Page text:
• How many pages should my website be?
    • A sales landing page is just one page, a branded website may need 4 or more. My website must have links to Contact / Terms and Conditions / Privacy Policy because of the merchant account I use and the regulations for selling online. Some sites are hundreds of pages. The more pages you have the more it will cost in your time or others to set up and maintain.
  • Do I need a blog?
    • A few years ago when someone asked me “do I have to be on Facebook?” I would answer, maybe not yet, but you likely will need to in the near future. Well now you need to be on social media, Facebook included and I’m thinking the same thing about the blog. I think it would be wise to start with a website that easily has the option to turn on and use the blogging feature if you are not going to start now, but I would encourage you to start writing a blog as soon as you can.
  • What other things can I have on my website?
    • The wonderful thing about using WordPress is there are hundreds of thousands of programmers creating widgets and ad-ons for websites. I’m sure there are many different things you can add to a website that I know nothing about. Here are a few things I have on my websites.
  • Do I need more than one domain name?
    • You will need a domain name that matches your business. It is worth trying to get the name that is your businesses name. If it is unavailable that raises red flags for me around trademark infringement. As for other domain names, I like owning the domains for my products. I buy domains for a year based on brand and product development. If I don’t use them I let them go. I usually own between 15 and 30 domains, including my personal name.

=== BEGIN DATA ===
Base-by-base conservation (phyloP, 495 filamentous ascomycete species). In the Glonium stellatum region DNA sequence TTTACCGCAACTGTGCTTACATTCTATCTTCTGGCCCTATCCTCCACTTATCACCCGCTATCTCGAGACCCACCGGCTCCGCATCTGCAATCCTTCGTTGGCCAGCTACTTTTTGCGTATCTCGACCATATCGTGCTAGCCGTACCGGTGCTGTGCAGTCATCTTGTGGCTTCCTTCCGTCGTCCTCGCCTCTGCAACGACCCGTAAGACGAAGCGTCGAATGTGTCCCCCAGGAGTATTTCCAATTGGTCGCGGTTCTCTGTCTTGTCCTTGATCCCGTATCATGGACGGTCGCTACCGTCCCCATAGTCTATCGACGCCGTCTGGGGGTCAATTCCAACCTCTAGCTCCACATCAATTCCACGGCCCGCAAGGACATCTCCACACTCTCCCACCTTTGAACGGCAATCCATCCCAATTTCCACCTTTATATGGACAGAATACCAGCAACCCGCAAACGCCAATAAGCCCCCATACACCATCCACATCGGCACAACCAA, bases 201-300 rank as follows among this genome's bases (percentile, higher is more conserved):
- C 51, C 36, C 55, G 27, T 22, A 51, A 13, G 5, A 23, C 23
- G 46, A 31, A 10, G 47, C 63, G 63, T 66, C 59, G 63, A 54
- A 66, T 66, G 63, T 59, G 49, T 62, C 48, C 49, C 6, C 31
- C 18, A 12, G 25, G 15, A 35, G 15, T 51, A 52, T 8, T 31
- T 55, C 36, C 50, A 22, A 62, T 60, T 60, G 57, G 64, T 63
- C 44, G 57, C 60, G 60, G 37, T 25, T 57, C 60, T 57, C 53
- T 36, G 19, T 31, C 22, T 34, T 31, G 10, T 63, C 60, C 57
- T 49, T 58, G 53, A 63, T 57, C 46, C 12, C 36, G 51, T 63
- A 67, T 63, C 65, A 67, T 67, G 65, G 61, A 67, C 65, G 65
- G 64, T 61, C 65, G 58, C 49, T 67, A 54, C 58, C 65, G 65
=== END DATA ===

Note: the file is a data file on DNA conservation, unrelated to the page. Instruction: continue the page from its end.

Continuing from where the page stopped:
Who Can Help

As you can tell I have been at this for a while and know enough to truly enjoy coding directly in HTML. In fact, when I do my sales pages I do code directly in HTML and it is like a little vacation from my day-to-day activities. That said, when I designed my website layout, wrote the copy, and purchased the domains, I did not set it up myself. I got an expert to set up my hosting, implement the template structure, manage the backups, upload the original content, implement additional widgets, and connect my social media. This saved my 10’s of hours, if not weeks of work.

My recommendation is to know what you need, understand your brand, effectively define the best way to reach your target market, and then hire the expert to implement it.

Everyone Has To Be A Writer

ReadingInLibraryThis is a hard pill to swallow for some, even if you are not a bad writer. As a business owner you will be required to write different types of documents to support your business. I hear people saying, “I’m not a writer”, but I argue that you need to be. You may not have to write at the same level as a published author, but you do have to be able to communicate using the written word.

When we think of a writer we think of these types of activities:

  • blogs
  • articles
  • book